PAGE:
When two people are in the process of separating, things can get heated quickly. It's not unusual for disagreements to elevate into outright warfare, and for the two positions to move further and further apart, instead of reaching a compromise. This can be a potentially disastrous outcome, especially if children are involved. Even if they aren't, serious disagreements can simply protract the all-important settlement phase, prohibiting all parties from getting on with their lives. With such polarising positions in place, is family court the only way forward, or is there another alternative?
How to Make Progress
It's easy to say, but difficult to do. Both parties need to be able to overturn their animosity, bury the hatred and put the children first. This position can only be achieved if both parties talk to each other in a reasonable manner, if only for the amount of time necessary to reach a resolution.
The Better Alternative
If you realise that this is the last resort but would prefer not to take the whole situation in front of the family court, why not consider professional mediation instead? To do this, you need to get in touch with a solicitor who has direct experience in these matters and is trained in pursuing the right outcome.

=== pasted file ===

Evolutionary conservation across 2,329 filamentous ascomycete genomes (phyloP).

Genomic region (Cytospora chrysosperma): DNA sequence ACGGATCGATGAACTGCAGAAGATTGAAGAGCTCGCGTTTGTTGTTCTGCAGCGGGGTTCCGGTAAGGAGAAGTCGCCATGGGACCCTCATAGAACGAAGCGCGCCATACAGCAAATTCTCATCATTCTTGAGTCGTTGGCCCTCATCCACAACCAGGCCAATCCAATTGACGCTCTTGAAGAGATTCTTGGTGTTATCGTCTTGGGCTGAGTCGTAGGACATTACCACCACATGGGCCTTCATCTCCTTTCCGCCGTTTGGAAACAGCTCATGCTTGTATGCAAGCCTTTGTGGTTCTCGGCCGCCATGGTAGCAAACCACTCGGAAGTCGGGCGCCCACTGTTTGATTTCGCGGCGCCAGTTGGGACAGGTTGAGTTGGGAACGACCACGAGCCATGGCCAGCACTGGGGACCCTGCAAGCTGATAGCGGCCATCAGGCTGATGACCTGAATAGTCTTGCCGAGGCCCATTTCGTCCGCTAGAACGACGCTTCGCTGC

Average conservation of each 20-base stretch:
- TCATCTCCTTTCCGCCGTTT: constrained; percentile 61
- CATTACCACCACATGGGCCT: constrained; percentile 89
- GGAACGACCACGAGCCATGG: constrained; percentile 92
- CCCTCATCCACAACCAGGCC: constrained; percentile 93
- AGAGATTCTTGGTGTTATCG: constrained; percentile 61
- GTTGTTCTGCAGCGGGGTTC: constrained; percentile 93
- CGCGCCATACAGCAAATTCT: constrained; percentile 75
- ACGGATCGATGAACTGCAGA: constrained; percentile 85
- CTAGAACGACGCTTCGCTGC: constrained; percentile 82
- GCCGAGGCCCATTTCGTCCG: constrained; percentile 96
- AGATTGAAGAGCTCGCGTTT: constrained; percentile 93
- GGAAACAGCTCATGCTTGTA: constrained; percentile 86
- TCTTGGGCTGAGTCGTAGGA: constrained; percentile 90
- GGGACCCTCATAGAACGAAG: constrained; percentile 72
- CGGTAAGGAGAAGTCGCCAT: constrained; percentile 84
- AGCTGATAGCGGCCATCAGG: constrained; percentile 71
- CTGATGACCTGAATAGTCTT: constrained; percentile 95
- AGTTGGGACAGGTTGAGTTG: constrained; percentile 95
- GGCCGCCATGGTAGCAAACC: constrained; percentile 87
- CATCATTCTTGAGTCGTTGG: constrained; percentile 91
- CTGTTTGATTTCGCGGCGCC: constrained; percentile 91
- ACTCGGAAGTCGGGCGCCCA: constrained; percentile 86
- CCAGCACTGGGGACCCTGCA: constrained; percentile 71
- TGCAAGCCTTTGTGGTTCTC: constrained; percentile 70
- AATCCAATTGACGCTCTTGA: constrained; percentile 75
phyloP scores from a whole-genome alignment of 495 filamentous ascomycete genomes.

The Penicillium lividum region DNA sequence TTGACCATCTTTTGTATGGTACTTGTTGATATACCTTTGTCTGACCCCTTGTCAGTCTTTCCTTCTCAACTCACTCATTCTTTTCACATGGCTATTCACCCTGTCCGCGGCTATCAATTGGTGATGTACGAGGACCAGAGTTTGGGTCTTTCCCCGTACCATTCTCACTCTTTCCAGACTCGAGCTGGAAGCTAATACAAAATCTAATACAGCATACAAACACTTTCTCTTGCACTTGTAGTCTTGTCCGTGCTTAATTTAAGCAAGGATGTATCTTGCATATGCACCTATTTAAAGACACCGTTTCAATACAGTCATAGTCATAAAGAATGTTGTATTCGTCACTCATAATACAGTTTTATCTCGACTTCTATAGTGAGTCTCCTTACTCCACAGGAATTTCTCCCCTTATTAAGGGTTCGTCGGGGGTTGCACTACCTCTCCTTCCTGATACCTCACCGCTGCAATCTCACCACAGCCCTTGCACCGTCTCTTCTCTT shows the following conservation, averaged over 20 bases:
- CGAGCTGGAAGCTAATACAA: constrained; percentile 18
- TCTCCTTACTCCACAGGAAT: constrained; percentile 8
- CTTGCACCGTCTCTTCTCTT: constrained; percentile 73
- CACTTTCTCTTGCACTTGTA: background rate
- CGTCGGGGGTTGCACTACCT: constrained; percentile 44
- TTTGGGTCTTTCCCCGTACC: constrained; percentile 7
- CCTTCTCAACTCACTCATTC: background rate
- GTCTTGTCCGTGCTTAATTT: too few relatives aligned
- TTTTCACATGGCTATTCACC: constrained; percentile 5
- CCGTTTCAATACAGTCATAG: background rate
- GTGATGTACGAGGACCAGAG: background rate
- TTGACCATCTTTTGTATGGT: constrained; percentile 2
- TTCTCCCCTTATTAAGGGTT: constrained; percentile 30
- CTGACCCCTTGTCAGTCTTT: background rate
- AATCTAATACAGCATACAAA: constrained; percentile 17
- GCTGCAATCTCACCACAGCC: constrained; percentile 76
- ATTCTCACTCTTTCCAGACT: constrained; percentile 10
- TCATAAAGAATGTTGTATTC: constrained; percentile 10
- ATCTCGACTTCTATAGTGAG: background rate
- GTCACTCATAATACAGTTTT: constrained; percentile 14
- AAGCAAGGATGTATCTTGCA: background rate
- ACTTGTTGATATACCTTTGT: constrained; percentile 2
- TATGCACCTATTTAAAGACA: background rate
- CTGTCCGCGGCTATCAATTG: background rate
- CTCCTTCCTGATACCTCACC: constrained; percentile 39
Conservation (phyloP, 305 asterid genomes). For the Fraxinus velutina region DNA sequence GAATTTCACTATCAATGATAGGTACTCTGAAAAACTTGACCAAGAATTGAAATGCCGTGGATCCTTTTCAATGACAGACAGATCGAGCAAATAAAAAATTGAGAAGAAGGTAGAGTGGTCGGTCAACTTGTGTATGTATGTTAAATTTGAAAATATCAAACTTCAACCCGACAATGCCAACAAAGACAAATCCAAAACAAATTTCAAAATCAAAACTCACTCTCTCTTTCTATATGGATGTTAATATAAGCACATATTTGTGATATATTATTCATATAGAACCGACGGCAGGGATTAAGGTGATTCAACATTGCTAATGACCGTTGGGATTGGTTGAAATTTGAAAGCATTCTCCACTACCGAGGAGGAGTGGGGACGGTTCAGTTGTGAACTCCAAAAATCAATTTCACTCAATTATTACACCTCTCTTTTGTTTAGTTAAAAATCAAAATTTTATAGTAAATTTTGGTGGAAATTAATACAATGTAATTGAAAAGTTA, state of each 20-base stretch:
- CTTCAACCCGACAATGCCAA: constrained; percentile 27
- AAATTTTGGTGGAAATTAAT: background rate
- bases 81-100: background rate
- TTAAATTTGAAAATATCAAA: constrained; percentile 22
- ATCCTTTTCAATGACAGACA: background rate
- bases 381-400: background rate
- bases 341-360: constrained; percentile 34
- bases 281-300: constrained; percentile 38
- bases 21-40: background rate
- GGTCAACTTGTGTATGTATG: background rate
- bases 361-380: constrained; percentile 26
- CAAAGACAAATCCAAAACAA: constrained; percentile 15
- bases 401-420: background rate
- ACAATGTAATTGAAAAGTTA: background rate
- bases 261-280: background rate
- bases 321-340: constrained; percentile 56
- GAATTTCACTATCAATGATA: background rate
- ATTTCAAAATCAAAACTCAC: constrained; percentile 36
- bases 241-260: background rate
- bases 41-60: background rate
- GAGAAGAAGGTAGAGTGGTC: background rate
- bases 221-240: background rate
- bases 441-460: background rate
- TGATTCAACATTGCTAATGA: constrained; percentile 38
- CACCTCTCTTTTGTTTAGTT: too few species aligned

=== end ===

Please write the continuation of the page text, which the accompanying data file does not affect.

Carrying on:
Once you are able to discuss all of the issues calmly with a third party, realistic options will start to emerge that suit everybody. Surely, this is a far better option than the somewhat sterile environment of a courtroom?
One to One
Ideally, your legal team will have a trained mediator of the same sex for each party. This will allow both perspectives to be presented and taken into account by both parties, and, in any case, it will allow both sides of the argument to come out in a neutral environment.
Likelihood of Success
Progress is likely to be made because this is an elective procedure and there is no pressure (perceived or otherwise) associated with a court environment. The decisions made in this type of collaborative mediation session will be more meaningful and far more likely to stick.
If you find that you are just knocking your heads together at the moment, but really don't want to go to a family court if you can help it, ask your attorney how they can help you with some initial mediation sessions. It may be just what you need.